Aunjanue Ellis, Aunjanue Ellis-Taylor, Ava DuVernay, Blair Underwood, Connie Nielsen, drama, Emily Yancy, film festivals, Finn Wittrock, Isabel Wilkerson, Isha Carlos Blaaker, Jasmine Cephas Jones, John Hans Tester, Jon Bernthal, movies, Myles Frost, Niecy Nash-Betts, Origin, reviews
December 10, 2023
by Carla Hay
Directed by Ava DuVernay
Some language in German and Hindi with subtitles
Culture Representation: Taking place in the United States, Germany, and India, the dramatic film “Origin” (based on the non-fiction book “Caste: The Origins of Our Discontents”) features an African American, white and Asian cast of characters representing the working-class and middle-class.
Culture Clash: After experiencing two major deaths in her family, a grieving non-fiction author decides to write a book investigating how societal prejudices around the world are interconnected through different forms of caste systems, even though some people are skeptical that this is a viable concept for a research book.
Culture Audience: “Origin” will appeal primarily to people who are fans of filmmaker Ava DuVernay and movies that take uncomfortable but necessary looks at how harmful societal prejudices come in many different forms but have the same goals of oppressing other people.
“Origin” weaves a meaningful cinematic tapestry that shows how societal prejudices are interconnected. The acting performances in this drama are admirable, but some viewers might think the movie’s pacing is too slow. “Origin” also presents multiple timeline-jumping storylines alongside the main story. This juggling of different stories in one movie might not appeal to everyone, with some viewers thinking that this narrative is too cluttered and messy. “Origin” (which had its world premiere at the 2023 Venice International Film Festival) is best appreciated by people who have the patience to watch a layered 135-minute movie with no distractions.
Written and directed by Ava DuVernay (who is one of the movie’s producers), “Origin” is based on American journalist-turned-author Isabel Wilkerson’s best-selling 2020 non-fiction book “Caste: The Origins of Our Discontents.” In the book, Pulitzer Prize-winning Wilkerson presents the theory that caste systems based on societal prejudices have caused various forms of damaging oppression around the world. In “Origin,” Wilkerson (played by Aunjanue Ellis-Taylor, also known as Aunjanue Ellis) is the movie’s main character, who researches this theory by using three main examples: racism in the United States, the Holocaust in Europe, and the caste system in India.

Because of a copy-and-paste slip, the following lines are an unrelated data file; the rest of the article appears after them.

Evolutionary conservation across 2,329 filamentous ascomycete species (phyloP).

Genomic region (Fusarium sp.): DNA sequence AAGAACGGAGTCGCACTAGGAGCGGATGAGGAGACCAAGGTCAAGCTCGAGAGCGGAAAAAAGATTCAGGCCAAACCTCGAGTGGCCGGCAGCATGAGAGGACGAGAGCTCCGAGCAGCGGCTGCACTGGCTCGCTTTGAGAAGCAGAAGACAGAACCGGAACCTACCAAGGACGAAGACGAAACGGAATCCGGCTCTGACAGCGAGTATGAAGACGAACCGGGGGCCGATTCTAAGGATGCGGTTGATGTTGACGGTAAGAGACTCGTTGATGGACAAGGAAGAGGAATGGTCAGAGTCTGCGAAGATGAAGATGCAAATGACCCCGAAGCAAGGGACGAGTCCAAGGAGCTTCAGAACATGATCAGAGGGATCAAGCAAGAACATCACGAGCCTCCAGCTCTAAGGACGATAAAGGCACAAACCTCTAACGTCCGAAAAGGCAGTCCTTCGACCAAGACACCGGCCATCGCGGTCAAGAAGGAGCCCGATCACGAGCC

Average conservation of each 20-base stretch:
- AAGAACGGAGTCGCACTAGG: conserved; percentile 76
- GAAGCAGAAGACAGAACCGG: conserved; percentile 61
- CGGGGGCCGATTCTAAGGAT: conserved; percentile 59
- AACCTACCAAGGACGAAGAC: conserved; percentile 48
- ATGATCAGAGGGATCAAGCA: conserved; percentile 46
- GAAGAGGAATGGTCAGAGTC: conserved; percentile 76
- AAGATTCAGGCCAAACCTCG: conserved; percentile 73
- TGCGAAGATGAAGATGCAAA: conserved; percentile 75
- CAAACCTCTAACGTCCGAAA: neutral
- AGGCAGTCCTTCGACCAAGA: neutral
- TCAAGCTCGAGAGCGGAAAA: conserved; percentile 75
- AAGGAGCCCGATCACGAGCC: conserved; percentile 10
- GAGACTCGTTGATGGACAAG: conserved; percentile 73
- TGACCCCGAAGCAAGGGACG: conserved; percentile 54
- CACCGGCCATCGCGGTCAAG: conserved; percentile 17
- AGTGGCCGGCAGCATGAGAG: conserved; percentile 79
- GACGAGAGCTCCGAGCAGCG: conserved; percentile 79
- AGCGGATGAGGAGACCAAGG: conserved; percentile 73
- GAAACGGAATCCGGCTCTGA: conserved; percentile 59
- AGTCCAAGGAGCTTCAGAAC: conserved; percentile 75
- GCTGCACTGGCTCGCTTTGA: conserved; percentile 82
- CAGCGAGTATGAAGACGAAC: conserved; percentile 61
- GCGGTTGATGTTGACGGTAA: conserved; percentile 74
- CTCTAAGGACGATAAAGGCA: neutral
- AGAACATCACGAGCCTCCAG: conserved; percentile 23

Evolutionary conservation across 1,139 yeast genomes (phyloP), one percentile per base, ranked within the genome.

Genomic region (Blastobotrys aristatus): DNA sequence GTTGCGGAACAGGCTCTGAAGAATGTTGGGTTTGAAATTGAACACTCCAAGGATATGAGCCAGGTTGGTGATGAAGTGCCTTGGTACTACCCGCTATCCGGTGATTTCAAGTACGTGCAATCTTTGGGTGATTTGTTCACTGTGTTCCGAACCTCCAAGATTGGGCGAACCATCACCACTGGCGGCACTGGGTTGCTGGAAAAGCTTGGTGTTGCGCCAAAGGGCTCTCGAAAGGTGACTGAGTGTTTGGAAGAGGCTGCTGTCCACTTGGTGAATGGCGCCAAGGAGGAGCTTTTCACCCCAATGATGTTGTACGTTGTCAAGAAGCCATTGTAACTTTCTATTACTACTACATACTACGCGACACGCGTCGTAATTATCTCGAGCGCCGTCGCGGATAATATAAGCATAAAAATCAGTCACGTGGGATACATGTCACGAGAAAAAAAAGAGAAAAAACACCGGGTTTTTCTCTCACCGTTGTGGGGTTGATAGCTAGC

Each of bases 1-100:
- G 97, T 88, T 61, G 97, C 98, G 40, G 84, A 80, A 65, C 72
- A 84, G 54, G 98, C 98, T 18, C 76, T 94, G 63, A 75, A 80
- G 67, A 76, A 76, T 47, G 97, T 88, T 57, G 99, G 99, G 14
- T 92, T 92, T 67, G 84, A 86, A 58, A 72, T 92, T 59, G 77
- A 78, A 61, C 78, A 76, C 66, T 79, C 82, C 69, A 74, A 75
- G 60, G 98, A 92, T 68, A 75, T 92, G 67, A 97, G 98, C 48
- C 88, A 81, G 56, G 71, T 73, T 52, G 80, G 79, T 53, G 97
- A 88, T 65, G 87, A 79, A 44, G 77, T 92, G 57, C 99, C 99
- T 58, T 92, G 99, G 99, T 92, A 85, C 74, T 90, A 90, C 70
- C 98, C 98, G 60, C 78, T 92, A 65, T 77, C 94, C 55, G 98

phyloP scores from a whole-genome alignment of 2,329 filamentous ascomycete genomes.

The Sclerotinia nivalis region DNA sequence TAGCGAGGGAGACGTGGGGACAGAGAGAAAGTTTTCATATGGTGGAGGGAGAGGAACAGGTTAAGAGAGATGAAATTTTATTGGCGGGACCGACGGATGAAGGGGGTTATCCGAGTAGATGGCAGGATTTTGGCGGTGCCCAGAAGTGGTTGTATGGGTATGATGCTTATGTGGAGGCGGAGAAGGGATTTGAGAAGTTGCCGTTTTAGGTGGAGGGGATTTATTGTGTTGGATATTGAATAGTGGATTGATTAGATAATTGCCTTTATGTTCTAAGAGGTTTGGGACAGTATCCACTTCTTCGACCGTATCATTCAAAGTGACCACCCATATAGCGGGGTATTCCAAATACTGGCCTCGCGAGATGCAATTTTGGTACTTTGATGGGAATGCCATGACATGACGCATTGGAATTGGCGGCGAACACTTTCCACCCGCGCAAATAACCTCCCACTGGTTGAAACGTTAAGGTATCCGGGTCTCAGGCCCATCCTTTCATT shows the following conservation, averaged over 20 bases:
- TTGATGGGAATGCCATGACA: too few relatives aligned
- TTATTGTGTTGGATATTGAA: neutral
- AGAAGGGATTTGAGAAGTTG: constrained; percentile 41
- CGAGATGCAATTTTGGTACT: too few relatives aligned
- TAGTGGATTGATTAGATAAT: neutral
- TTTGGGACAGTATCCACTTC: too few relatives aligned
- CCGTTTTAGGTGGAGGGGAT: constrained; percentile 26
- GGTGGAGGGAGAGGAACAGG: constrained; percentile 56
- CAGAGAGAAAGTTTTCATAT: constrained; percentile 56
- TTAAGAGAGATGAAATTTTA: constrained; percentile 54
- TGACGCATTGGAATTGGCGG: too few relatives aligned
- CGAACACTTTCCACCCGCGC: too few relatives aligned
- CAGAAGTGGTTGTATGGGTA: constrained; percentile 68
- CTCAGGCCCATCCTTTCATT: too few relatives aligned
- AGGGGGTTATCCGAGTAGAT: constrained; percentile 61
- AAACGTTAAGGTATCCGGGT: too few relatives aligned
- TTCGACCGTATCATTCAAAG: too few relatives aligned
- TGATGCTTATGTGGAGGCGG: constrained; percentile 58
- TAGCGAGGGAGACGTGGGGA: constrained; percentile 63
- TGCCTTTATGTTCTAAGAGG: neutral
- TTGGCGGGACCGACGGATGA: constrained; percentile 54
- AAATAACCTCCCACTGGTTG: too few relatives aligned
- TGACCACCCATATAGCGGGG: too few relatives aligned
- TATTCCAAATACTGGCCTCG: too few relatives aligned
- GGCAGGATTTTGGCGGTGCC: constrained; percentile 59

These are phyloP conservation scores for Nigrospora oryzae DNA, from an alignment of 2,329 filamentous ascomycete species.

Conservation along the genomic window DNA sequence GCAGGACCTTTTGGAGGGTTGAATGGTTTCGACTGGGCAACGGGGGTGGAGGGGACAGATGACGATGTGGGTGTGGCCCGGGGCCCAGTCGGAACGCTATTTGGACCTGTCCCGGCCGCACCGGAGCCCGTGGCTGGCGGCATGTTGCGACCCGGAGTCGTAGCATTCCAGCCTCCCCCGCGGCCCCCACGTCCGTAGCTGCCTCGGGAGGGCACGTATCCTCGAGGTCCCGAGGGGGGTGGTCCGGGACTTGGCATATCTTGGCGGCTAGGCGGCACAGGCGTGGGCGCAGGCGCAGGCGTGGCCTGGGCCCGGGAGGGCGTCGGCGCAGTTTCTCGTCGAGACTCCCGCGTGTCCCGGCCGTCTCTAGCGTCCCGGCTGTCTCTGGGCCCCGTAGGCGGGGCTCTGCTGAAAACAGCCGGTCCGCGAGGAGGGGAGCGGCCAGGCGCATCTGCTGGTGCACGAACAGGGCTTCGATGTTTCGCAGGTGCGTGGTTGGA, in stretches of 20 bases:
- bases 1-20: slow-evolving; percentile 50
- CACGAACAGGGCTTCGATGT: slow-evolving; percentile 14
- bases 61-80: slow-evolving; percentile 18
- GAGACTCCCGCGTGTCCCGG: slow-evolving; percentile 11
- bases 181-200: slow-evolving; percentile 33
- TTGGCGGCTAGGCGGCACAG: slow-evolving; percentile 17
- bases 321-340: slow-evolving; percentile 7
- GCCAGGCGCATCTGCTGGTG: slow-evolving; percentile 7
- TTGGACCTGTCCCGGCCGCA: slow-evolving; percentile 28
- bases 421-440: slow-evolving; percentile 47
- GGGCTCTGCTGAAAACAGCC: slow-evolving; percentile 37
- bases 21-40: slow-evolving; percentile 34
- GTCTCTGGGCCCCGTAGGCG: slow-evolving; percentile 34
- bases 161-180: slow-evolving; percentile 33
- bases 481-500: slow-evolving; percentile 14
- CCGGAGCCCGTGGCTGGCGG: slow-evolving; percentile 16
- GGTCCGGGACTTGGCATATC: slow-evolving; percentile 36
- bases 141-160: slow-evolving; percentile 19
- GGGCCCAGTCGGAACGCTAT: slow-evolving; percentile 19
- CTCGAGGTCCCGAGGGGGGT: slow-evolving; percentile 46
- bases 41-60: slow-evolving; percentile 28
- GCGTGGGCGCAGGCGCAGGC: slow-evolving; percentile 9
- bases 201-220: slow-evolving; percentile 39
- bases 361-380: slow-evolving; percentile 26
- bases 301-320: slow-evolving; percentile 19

Racism in the United States includes scenes and mentions about the Trayon Martin tragedy of 2012, when 17-year-old Martin (who was unarmed) was shot and killed in Sanford, Florida, by a man who followed Martin and called 911 to report that Martin looked suspicious. (Myles Frost portrays Martin in “Origin.”) The killing of Martin is widely considered to be a flashpoint for the start of the Black Lives Matter movement.
At the time this tragedy occurred, Isabel is shown to be in a happy interracial marriage with her husband Brett Hamilton (played by Jon Bernthal), who is a mathematician and financial analyst. Isabel’s widowed mother Ruby Wilkerson (played by Emily Yancy), who uses a wheelchair, lives with Isabel and Brett. Isabel and Brett, who do not have children, have an upper-middle-class lifestyle where they go to parties attended by affluent and intellectual people. It’s at one of these parties where Isabel (a former newspaper journalist) is approached by her former editor Amari Selvan (played by Blair Underwood) to do a news article on the Martin tragedy, but she declines the request because she says she doesn’t want to be a journalist anymore.
Although things are going well in the marriage of Isabel and Brett, the spouses have to grapple with the difficult decision of putting Ruby in an assisted living facility when Ruby’s physical condition requires more medical attention than what Isabel and Brett can provide in their home. Isabel has a close emotional bond with Ruby, as well as with Isabel’s cousin Marion Wilkerson (played by Niecy Nash-Betts). Within a year, two of these family members will be dead.
A grieving Isabel then gets the idea to write “Caste” and goes on an international journey to do research for the book. (“Origin” was filmed in Germany, India, and the American cities of Montgomery in Alabama and Savannah in Georgia.) Ellis-Taylor gives a very good performance as the quietly determined Isabel, whose grief is not just on a personal level but also on a collective level for all the suffering and inhumanity that she has to report in her book.